A structured interview is a data-gathering strategy that entails presenting inquiries in a certain sequence to get information on a specific topic. It is one of the four most common types of interviews.
Structured interviews are generally quantitative. If the queries are open-ended, these can also be used for qualitative research, although this is much less common.
Although it is quite common to think of a job interview when talking about structured interviews, they are quite prevalent in marketing, sociology, surveys, and other research domains.
Structured interviews are distinguished from other forms of interviews because the questions are predefined in terms of both topic and sequence. The following are the additional three most prevalent forms of interviews:
The most systematized form of interview is the structured interview. Unlike semi-structured or unstructured interviews, a pre-planned set of questions is presented in a deliberate order.
It is quite common for structured interviews to employ close-ended questions. The responses can be binary or multiple-choice, with participants answering in the positive or the negative to each question. Although less prevalent, structured interviews occasionally entail open-ended questions as well.
You may compare answers amongst subjects in a uniform setting by posing predetermined questions in sequential order. It helps spot patterns and other areas that require additional investigation, making them useful for explanatory or exploratory research.
When doing structured interviews, keep the following in mind:
It is very easy to conduct structured interviews and analyze the responses from the subjects. By offering the same set of questions to all the subjects, possible biases are eliminated, and the analysis is far less ambiguous. You might be able to conduct the entire interview if you are organized enough.
It might be tough to come up with organized research questions. It’s preferable if you have a thorough grasp of your subject or if there is a substantial body of literature on the subject.
Before giving the subjects, many structured interview questions go through a test phase to detect any possible difficulties.
Ensure to select the most appropriate interview style for your work. The most significant distinctions between the four categories are depicted in the following table.
✓ Bias reduction
Contextual distortions and other biases are reduced by the constant design of structured interviews. By giving all subjects identical questions in a similar order, the potential of bias is reduced due to the sequence or type of the questions answered and any contextual influences.
✓ Enhanced credibility, dependability, and authenticity
Structured interviews are more trustworthy than other sorts of interviews since they are meticulously planned. The same questions are provided to all the subjects in the same order, making it easy to compare responses. It adds to their trustworthiness and legitimacy.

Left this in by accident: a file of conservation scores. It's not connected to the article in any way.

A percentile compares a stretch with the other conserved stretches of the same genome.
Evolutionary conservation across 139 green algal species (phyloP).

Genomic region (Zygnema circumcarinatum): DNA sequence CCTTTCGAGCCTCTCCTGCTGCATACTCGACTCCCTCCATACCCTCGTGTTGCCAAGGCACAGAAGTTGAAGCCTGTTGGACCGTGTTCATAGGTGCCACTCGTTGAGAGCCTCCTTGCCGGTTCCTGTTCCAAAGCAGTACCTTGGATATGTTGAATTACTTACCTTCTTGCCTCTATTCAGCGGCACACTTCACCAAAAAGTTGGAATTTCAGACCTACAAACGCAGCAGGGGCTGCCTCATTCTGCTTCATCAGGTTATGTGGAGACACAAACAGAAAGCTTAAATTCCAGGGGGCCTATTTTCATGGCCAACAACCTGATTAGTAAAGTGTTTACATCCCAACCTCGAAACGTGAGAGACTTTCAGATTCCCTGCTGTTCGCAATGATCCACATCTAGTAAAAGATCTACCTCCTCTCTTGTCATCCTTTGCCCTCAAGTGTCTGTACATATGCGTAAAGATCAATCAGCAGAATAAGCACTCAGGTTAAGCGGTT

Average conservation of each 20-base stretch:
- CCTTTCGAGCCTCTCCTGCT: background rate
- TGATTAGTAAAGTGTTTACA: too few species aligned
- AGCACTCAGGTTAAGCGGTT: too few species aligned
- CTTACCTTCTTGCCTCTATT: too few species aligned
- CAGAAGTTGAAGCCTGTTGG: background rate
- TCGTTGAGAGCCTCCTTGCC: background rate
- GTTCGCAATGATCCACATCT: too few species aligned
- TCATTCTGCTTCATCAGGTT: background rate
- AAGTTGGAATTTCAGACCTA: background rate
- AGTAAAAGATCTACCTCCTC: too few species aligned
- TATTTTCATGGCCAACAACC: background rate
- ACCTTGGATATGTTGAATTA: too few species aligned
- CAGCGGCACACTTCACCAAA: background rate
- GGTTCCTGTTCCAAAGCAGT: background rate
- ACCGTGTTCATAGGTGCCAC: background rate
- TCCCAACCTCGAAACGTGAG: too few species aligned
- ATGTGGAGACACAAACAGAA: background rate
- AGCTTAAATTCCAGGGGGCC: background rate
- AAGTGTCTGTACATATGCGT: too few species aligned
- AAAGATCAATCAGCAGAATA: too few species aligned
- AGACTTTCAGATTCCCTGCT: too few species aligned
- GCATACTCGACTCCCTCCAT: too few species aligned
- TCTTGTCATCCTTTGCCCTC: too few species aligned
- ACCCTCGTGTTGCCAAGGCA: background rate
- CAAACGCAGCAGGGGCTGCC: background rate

✓ Simple, inexpensive, and powerful
Structured interviews, like surveys and questionnaires, provide subtlety and depth to the researched issue without adding additional work for the interviewer. As a result, the interviewee will require less preparatory time, and the procedure will take less time.
⤫ Formal in nature
Because structured interviews are so regimented, there is little chance for the interviewer and the subject to develop a relationship. In addition, structured interviews’ apparent formality might make participants feel uneasy or frightened, influencing their responses.
⤫ Limited versatility
Once the questions have been chosen, they can’t be changed or omitted without compromising the interview’s accuracy. A question must be delivered to all responders, even if it is poorly written, redundant, or useless.
⤫ Limited extent
The extent of most structured interviews is constrained since they are closed-ended. There isn’t much opportunity for complexity in the replies, and subjects can’t go into great depth. Moreover, it’s tough to determine how much an individual’s answer represents their genuine thoughts if they don’t relate to binary or multiple-choice alternatives.
Writing structured interview questions that mimic precisely what you want to evaluate might be tricky. Here are some pointers for developing questions with high internal validity:
Establish your priorities and goals
Begin by generating some queries to aid in the conceptualization of your research question, like:
You can go on to create your questions if you have a compelling justification for conducting a structured interview.
Create your questions
Pay close emphasis to the order in which the structured interview questions are asked and how they are phrased. Keep in mind that they must all be the same in an organized interview. Therefore, keep your inquiries closed-ended or extremely simple open-ended.